|“The various strains in the Movement found their echo in our branch meetings and we used to discuss vehemently such topics as the advantages of revolutionary and reformist tactics and the question of industrial, as opposed to political, action. I am sure that a substantial apprenticeship in the ordinary work of a local branch is of great value to anyone who is destined to play any part in political life, especially if he is to become prominent in a national sphere.”||The Labour Party – representation & local involvement||As It Happened – C R Attlee|
|The Conservative Party remains as always a class party. In twenty-three years in the House of Commons, I cannot recall more than half a dozen from the ranks of the wage earners. It represents today, as in the past, the forces of property and privilege. The labour party is, in fact, the one party which most nearly reflects in it representation and composition all the main streams which flow into the great river of our national life.||As It Happened – C R Attlee|
|Referring to work at a boys club:
“It was astonishing how wide were the interests of the boys in all kinds of subjects. Sometimes they produced very good aphorisms. For instance, we were discussing friendship one evening. One boy summed it up by saying. ‘A pal is a bloke wot knows all about yer and yet loves yer.’ Another time we were discussing the qualities of a gentleman. One said, ‘A bloke what does no work.‘ Another said, ‘A rich bloke.’ Young Dicky, a bright lad said, ‘I reckon a gentleman is a bloke wot’s the same to everybody’
|As It Happened – C R Attlee|
|In the local association of Care Committees we used to have great fights against the adherents of the Charity Organisation Society who believed in the Poor Law principle of deterrence. I recall a parson who advocated giving children only burnt porridge served at the most inconvenient place and time.||Government Benefits / Support Systems||As It Happened – C R Attlee|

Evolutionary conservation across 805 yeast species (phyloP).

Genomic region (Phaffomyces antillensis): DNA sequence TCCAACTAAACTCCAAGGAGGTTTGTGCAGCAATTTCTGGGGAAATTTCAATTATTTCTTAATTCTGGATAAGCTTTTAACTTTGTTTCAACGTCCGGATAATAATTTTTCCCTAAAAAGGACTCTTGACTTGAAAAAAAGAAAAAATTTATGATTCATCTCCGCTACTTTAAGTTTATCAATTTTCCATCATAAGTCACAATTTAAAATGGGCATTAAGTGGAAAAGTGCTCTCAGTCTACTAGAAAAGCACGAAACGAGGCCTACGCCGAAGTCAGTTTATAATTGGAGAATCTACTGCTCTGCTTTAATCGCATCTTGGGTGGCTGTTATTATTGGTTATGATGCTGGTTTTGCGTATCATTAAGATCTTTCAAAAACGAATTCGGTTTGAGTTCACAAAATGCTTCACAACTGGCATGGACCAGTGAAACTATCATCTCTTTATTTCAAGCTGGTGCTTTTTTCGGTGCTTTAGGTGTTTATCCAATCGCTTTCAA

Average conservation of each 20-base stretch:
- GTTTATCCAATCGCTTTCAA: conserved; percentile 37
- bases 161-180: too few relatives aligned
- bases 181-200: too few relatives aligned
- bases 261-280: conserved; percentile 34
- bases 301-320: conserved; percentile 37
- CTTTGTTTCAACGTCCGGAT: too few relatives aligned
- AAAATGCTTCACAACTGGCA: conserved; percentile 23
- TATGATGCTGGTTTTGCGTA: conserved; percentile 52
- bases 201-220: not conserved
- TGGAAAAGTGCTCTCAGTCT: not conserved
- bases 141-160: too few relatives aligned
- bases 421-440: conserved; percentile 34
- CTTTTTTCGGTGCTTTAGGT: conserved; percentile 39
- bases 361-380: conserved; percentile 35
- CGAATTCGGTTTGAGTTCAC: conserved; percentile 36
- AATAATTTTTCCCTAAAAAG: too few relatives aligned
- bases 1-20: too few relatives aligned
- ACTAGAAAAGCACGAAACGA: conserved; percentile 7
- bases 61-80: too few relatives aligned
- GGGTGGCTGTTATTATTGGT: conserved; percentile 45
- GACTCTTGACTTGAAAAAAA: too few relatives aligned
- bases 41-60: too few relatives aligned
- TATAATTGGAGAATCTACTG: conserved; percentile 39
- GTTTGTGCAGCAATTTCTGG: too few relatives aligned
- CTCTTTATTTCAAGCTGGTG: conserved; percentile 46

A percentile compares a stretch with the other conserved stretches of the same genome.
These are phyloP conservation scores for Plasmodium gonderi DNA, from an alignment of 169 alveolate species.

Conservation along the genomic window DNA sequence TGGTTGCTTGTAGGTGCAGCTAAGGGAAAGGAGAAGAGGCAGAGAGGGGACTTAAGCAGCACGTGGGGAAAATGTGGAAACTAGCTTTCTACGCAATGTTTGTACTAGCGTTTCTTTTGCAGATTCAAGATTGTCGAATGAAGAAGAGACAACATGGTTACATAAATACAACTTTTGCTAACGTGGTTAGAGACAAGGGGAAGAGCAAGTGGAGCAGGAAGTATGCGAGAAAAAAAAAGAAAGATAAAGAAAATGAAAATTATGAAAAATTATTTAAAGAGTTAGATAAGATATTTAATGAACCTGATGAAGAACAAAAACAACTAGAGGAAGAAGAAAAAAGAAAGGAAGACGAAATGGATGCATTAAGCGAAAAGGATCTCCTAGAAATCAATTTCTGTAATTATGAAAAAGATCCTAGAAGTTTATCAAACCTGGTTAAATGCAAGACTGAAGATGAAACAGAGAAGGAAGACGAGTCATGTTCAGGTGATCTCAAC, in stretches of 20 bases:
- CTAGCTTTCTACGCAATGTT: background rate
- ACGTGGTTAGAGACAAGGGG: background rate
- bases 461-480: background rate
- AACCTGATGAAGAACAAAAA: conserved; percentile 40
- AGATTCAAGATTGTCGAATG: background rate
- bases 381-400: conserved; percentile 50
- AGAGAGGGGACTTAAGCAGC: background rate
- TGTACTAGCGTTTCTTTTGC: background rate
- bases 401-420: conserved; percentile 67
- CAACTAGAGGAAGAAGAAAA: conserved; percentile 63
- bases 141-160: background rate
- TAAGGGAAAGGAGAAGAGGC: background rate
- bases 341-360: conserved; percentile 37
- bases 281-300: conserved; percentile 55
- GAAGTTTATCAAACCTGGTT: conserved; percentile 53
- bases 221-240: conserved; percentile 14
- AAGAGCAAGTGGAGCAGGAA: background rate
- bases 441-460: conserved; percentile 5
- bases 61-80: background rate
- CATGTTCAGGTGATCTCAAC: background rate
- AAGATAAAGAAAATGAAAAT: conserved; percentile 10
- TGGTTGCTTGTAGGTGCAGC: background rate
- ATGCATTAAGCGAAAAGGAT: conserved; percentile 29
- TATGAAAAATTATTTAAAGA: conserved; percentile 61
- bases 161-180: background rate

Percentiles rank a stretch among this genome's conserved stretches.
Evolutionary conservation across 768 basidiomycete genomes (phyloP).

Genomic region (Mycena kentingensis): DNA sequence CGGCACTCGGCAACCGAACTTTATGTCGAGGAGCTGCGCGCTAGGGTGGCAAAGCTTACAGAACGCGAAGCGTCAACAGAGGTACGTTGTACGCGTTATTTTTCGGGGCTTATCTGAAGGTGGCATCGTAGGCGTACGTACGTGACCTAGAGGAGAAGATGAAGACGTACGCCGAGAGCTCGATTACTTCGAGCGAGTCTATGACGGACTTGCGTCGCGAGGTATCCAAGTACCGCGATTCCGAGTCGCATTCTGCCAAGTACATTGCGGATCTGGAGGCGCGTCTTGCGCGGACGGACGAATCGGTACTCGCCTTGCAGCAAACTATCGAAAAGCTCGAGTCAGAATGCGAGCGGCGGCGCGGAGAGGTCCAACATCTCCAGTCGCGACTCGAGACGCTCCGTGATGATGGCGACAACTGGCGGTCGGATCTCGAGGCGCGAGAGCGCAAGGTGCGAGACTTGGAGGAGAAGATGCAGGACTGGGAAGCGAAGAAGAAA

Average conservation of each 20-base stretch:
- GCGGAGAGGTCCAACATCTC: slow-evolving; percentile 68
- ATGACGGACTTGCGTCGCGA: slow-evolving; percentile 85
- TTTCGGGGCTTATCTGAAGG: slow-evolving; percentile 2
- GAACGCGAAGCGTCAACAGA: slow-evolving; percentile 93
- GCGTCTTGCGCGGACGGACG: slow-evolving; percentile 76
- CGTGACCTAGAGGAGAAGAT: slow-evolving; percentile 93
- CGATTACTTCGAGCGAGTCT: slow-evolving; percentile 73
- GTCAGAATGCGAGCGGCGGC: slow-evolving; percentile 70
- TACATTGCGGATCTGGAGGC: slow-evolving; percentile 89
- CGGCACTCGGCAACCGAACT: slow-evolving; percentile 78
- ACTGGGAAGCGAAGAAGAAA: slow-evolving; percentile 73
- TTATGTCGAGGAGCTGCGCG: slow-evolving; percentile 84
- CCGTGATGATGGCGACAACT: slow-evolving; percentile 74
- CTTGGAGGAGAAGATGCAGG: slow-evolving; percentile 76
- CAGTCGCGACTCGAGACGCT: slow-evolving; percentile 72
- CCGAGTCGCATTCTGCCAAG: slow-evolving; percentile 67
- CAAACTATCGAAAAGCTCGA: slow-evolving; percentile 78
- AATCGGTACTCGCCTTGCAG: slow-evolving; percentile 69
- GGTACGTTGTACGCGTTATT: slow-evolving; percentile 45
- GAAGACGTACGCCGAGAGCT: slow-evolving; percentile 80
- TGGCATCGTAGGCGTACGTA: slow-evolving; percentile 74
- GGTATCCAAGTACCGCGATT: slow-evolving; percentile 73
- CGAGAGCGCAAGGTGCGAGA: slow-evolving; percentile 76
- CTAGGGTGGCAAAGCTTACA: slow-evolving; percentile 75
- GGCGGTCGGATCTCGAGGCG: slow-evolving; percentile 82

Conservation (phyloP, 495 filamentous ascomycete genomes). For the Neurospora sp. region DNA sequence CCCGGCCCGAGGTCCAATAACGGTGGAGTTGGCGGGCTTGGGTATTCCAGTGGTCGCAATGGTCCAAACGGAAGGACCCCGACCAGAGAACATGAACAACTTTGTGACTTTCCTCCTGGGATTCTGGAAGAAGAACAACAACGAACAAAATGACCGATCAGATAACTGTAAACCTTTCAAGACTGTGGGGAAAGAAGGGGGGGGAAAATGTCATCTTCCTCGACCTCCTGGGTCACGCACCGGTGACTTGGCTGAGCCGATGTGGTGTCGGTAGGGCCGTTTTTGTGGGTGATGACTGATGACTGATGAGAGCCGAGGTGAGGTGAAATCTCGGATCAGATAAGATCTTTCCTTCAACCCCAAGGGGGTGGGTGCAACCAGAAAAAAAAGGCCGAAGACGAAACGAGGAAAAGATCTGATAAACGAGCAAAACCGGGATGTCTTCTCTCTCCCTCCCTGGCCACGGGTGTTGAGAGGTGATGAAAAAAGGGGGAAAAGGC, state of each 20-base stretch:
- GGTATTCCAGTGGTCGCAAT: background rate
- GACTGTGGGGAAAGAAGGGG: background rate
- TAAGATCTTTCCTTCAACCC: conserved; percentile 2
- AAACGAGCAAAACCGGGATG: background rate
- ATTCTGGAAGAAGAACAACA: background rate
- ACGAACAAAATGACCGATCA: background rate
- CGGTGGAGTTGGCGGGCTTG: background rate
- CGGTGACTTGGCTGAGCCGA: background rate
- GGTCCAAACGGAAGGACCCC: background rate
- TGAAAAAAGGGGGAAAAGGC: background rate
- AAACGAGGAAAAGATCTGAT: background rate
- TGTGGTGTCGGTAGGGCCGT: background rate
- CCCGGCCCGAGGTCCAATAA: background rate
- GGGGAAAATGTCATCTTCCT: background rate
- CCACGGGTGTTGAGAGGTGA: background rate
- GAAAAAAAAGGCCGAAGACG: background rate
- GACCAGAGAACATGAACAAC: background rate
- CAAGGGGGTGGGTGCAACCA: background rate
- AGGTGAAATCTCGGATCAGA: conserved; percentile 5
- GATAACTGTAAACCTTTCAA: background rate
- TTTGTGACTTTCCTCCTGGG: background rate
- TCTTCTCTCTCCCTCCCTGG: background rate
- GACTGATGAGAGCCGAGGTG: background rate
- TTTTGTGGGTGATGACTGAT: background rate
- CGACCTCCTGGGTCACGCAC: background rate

|Poverty and the Law:
The problem of poverty caused growing public concern during the early 19th century. The existing system for looking after those unable to care for themselves – the old, sick, disabled, orphans and unemployed – was based on a series of Acts of Parliament passed during the later Tudor period. These laws imposed an obligation on every parish to take care of its poor, though this had much less to do with compassion than with the need to preserve order and stability.
‘Poor relief’ was not the responsibility of central government, but of the local parish, the main part of local government. A ‘poor rate’ or local tax paid by parish householders was used to help the poor in two main ways. In the 18th century those who were too ill, old, destitute, or who were orphaned children were put into a local ‘workhouse’ or ‘poorhouse’. Those able to work, but whose wages were too low to support their families, received ‘relief in aid of wages’ in the form of money, food and clothes.
Need for reform
New legislation attempted to improve aspects of the Poor Law, but left everything to local initiative. By the end of the 1790s there were clear signs that the system was under severe strain. Increasing numbers of parish poor were seeking assistance and the cost to ratepayers of maintaining the system was rising alarmingly, especially as payments were linked to the rising costs of bread and the size of families. There was also evidence that poor law payments were being used by employers to ‘top up’ wages.
In the early 1830s outbreaks of rural violence in southern England and complaints from hard-pressed ratepayers made it clear that urgent reform was essential. But opinion in Parliament and in the corridors of power was divided over how the Poor Law system could be made to work more effectively and less expensively. The main question preoccupying many MPs was whether it was right for the state to take some responsibility in such matters.
|Appendix – for the above|